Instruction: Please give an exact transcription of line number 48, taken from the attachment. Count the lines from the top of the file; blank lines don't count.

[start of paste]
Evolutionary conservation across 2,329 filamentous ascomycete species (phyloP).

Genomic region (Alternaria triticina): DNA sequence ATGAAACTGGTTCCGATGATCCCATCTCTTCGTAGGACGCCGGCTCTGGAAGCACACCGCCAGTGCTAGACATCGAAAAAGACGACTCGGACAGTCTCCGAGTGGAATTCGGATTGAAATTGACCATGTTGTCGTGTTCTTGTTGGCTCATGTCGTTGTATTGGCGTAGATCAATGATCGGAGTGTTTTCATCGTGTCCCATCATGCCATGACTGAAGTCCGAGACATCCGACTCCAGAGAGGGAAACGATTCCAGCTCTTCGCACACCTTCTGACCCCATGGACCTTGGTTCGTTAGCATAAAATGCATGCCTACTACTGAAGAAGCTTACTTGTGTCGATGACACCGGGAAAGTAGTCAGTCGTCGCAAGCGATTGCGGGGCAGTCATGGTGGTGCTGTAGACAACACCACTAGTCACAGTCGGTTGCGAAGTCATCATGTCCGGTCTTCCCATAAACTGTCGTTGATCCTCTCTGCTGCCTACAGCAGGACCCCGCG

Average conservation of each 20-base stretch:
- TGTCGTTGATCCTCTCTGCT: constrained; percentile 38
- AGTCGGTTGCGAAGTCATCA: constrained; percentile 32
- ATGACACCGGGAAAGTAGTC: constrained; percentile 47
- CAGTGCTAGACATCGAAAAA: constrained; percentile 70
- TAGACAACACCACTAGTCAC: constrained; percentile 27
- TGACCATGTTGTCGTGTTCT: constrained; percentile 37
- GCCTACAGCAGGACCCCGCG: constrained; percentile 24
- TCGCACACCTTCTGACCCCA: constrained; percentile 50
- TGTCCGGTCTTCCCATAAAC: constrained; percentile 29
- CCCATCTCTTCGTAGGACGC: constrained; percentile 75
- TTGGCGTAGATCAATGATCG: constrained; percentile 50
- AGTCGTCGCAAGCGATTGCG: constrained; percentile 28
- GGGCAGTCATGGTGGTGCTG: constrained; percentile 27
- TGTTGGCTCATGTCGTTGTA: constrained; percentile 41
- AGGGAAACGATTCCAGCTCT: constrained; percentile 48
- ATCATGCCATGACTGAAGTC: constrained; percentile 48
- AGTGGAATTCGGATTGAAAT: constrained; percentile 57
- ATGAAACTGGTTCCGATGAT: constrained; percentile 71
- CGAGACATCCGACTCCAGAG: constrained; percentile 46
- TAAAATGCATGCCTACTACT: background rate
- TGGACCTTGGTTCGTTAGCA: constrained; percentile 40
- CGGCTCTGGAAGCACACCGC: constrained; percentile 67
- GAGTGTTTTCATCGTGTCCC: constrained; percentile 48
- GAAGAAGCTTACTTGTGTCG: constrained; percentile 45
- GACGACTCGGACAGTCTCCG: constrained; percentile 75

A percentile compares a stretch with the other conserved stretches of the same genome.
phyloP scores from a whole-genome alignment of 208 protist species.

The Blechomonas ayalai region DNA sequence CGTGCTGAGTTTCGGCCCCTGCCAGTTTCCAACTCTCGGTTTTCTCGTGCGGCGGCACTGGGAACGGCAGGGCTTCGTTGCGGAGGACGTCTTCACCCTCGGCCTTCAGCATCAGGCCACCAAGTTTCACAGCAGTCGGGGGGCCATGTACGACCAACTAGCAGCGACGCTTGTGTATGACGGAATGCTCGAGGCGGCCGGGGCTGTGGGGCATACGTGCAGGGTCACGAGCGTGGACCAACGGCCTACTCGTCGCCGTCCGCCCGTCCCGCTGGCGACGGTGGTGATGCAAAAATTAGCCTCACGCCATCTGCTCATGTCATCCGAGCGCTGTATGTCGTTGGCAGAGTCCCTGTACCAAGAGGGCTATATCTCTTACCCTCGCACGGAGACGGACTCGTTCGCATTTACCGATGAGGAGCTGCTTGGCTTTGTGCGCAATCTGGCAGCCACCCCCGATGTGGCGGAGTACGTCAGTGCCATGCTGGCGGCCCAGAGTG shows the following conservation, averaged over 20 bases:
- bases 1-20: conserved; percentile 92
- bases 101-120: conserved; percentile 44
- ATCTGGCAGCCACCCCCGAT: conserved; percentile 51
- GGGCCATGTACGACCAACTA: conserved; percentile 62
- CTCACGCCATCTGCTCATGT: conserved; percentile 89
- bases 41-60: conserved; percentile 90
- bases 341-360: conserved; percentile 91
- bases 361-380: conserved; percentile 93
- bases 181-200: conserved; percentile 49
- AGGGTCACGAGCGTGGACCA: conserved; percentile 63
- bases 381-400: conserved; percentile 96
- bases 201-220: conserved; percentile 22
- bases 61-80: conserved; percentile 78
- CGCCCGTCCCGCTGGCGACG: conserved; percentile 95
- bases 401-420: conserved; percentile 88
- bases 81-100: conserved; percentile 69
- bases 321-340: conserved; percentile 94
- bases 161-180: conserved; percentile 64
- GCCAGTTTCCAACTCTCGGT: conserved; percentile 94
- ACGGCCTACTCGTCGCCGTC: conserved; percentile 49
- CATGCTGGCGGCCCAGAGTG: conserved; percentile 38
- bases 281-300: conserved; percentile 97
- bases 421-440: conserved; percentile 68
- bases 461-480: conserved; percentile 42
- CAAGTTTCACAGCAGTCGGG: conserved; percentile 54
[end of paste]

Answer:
- bases 321-340: conserved; percentile 94